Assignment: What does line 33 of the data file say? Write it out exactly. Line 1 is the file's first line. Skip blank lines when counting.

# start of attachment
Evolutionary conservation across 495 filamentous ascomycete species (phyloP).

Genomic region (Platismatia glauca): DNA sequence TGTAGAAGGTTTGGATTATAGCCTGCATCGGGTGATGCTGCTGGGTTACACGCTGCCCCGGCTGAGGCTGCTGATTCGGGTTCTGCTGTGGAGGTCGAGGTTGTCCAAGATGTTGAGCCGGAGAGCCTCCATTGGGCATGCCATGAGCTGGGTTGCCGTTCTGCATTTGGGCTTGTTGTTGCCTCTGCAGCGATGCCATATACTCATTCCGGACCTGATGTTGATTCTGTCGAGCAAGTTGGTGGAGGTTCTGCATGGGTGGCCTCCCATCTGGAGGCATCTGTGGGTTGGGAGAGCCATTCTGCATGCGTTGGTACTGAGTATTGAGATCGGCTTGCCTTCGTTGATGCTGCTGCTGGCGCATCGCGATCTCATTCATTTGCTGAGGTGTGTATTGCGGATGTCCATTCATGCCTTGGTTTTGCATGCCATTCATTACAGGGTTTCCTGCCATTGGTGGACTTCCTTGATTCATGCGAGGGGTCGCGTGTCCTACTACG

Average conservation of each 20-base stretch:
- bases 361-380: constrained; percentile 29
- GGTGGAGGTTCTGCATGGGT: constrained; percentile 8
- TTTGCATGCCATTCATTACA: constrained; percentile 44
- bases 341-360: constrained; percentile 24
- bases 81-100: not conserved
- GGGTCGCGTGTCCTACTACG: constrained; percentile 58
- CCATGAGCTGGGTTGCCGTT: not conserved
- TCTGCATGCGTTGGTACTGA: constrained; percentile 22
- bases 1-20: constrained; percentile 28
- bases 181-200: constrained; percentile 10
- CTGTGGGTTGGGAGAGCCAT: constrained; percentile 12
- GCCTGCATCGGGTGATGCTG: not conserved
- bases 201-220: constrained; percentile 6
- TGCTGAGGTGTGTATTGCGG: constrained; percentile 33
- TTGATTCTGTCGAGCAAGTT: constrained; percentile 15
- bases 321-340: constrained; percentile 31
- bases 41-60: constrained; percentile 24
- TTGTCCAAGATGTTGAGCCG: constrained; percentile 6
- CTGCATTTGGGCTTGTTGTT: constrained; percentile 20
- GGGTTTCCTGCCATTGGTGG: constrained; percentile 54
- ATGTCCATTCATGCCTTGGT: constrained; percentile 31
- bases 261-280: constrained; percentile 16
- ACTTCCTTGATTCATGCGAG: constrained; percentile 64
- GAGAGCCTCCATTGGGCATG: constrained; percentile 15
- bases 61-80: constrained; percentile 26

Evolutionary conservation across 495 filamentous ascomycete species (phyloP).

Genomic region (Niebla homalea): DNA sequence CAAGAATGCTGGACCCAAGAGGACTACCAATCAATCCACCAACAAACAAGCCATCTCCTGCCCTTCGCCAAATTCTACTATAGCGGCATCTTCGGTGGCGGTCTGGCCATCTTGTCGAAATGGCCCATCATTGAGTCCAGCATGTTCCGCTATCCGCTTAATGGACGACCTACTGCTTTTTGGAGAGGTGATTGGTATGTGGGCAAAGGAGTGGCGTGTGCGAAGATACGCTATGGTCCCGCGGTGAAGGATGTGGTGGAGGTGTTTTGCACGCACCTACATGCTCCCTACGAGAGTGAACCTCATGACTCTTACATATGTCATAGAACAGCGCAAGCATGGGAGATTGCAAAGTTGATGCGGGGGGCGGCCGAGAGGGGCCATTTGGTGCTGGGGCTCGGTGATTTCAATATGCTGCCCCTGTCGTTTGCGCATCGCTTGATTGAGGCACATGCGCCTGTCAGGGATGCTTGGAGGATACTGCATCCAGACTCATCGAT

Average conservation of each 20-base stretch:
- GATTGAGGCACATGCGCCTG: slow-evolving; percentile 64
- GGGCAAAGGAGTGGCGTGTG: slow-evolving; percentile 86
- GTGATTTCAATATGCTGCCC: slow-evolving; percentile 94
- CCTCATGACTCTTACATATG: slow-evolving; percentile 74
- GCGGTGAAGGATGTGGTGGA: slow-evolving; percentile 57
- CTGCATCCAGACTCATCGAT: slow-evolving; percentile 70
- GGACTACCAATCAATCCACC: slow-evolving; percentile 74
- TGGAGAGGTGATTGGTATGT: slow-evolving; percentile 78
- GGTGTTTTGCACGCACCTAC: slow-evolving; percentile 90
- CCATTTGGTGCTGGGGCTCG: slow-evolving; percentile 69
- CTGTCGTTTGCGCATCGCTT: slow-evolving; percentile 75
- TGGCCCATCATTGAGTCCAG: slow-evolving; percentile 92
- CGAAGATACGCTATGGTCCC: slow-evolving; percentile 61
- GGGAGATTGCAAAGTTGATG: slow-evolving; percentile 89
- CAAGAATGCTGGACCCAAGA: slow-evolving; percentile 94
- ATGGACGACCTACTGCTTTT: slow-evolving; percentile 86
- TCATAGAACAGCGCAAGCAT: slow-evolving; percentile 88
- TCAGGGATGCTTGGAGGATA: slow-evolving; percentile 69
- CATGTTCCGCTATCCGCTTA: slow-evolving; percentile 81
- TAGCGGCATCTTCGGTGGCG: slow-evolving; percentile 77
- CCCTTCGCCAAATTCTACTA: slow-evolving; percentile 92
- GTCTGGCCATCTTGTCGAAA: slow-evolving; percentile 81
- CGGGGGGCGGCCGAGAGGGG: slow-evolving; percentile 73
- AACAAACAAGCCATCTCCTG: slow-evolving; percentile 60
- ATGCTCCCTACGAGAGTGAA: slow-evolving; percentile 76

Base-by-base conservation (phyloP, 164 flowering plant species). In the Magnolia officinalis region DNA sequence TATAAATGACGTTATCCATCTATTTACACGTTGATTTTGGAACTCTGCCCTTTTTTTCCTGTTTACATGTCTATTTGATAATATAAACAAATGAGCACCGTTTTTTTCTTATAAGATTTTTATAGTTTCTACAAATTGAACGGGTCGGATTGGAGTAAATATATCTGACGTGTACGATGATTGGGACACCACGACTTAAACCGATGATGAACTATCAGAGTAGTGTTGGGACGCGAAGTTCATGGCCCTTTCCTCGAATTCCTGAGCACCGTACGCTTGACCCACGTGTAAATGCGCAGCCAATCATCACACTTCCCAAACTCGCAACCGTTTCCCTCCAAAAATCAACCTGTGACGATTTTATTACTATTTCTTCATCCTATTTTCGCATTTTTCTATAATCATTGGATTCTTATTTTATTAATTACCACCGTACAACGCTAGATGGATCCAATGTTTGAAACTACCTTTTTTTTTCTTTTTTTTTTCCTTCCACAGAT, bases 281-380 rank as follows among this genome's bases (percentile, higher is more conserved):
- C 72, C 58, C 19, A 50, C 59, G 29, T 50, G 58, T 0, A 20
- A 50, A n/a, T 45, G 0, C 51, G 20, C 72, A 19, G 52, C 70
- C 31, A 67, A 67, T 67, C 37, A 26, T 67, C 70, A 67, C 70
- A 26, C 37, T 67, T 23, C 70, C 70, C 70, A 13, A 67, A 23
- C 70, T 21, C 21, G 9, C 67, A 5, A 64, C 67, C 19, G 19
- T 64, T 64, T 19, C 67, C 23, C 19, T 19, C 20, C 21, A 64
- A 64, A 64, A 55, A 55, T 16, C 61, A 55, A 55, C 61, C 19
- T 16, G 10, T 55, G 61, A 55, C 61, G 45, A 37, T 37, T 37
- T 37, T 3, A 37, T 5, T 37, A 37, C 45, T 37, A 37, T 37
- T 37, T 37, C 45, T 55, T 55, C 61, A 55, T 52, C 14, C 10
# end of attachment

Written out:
- GGGCAAAGGAGTGGCGTGTG: slow-evolving; percentile 86